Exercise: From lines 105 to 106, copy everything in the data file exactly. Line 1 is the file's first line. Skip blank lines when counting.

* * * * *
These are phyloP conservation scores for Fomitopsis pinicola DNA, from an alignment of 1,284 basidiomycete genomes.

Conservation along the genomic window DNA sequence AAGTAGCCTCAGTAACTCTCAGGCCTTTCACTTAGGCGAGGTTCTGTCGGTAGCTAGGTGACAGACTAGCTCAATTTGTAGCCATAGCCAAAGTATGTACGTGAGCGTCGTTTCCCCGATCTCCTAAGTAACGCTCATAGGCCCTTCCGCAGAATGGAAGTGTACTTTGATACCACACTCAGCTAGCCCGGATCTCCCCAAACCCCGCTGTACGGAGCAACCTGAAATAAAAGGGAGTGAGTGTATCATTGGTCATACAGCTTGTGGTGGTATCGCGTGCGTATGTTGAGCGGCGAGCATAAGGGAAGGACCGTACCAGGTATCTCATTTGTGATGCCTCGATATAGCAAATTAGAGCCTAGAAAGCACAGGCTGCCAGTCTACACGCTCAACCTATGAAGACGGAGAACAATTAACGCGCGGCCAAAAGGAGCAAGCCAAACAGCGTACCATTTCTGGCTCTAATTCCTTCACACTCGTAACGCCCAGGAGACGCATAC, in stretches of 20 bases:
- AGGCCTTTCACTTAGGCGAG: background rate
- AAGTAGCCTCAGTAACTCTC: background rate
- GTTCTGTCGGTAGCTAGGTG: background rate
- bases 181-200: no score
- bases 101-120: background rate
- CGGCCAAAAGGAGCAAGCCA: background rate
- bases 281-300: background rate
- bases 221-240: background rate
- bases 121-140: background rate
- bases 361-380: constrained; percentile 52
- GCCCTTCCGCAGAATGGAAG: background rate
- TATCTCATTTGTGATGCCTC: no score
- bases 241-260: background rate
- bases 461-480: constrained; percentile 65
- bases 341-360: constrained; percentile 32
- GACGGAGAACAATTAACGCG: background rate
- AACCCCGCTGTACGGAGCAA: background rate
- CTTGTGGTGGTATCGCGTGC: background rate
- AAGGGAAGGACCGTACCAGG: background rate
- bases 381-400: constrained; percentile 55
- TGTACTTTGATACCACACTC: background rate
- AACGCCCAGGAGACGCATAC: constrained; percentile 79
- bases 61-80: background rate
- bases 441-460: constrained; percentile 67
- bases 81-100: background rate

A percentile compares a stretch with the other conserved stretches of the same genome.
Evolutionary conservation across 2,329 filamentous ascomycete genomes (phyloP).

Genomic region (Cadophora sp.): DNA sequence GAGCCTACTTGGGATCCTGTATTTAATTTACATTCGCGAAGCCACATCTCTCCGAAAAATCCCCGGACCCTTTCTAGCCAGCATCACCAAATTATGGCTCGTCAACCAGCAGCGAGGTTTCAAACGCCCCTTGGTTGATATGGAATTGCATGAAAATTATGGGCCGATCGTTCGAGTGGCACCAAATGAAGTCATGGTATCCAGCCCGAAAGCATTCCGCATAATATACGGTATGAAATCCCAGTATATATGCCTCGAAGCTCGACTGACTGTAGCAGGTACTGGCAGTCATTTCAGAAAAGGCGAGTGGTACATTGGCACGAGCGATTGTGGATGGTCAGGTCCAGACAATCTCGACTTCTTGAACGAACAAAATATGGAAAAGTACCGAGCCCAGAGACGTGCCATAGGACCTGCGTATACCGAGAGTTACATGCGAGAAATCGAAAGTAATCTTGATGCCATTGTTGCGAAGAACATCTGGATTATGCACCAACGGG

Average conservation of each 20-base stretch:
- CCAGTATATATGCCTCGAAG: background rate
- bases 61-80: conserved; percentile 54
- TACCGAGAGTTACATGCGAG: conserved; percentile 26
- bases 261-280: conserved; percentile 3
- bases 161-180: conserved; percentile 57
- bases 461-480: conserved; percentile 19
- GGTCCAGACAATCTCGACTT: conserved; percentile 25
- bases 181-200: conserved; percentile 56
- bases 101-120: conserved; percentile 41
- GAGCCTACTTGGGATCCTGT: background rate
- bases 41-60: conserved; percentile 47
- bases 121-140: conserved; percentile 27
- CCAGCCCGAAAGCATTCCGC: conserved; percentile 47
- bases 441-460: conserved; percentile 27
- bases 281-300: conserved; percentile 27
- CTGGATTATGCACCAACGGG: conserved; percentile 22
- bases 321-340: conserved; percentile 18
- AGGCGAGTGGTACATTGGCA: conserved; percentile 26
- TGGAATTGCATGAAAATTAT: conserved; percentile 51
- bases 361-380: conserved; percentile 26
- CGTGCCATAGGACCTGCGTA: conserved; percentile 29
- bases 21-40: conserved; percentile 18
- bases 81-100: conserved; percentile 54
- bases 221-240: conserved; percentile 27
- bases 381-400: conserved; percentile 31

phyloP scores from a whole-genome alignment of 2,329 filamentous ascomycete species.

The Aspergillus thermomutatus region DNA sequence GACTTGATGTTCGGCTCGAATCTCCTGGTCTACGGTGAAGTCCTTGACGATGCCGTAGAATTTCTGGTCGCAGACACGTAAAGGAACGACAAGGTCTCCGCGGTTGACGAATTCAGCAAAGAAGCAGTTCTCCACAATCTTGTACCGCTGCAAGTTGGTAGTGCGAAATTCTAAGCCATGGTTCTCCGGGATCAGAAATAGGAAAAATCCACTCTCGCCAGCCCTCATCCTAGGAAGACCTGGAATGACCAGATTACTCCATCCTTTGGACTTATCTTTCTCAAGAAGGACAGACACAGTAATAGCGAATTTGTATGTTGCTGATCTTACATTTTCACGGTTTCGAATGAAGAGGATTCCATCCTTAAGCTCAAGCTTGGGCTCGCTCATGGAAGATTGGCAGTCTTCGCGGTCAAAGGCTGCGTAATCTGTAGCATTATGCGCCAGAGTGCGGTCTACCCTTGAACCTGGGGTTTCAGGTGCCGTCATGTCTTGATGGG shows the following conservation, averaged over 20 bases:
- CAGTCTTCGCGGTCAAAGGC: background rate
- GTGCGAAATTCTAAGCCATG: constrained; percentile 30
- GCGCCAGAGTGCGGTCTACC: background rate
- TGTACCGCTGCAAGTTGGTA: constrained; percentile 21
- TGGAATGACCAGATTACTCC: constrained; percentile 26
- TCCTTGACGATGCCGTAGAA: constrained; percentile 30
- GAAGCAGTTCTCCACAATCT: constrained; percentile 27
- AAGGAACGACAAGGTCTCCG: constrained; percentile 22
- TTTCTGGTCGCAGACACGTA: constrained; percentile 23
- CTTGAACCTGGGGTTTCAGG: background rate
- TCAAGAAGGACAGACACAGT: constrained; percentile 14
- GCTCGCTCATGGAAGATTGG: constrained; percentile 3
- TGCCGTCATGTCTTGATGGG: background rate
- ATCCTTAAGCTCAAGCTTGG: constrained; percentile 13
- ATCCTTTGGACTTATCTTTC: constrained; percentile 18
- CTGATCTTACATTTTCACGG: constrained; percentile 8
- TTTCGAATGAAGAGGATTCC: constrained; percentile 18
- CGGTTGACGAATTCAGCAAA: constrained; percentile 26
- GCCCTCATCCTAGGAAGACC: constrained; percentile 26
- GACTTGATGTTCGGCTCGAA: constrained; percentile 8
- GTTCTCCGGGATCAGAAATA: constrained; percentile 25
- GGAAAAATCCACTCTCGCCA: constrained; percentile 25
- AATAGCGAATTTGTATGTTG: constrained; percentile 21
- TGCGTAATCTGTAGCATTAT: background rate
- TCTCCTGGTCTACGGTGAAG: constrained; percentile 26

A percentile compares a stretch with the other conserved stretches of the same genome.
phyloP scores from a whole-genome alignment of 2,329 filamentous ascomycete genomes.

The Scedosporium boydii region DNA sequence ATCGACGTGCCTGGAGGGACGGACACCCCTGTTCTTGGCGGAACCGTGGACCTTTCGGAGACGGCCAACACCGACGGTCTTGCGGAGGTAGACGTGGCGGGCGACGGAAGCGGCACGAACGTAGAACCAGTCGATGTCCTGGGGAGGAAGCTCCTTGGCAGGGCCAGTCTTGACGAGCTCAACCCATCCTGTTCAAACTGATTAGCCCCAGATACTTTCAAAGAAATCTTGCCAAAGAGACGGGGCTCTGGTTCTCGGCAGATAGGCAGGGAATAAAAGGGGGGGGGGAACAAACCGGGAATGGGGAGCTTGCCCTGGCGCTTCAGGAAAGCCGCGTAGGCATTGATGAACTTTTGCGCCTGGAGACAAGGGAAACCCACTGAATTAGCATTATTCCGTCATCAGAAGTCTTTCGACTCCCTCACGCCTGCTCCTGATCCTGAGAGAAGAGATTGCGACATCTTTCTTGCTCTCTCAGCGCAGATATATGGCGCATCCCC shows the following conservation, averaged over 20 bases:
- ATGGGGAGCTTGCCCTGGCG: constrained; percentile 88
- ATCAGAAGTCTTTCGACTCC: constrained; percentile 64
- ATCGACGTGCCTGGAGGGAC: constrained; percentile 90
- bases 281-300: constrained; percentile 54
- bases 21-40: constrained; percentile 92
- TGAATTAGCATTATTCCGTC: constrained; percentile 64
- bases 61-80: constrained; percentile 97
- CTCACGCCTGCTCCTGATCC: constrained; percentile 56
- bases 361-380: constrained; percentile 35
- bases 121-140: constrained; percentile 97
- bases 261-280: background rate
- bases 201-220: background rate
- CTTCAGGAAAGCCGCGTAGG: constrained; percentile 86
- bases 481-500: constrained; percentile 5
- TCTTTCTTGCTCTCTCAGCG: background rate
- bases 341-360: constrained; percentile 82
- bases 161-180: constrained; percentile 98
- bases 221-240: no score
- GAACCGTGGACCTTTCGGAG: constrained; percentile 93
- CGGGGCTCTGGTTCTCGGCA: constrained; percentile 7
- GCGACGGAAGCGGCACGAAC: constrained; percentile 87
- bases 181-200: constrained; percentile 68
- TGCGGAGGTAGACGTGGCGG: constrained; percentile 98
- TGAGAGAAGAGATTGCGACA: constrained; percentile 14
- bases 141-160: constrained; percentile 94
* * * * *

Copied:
- GAACCGTGGACCTTTCGGAG: constrained; percentile 93
- CGGGGCTCTGGTTCTCGGCA: constrained; percentile 7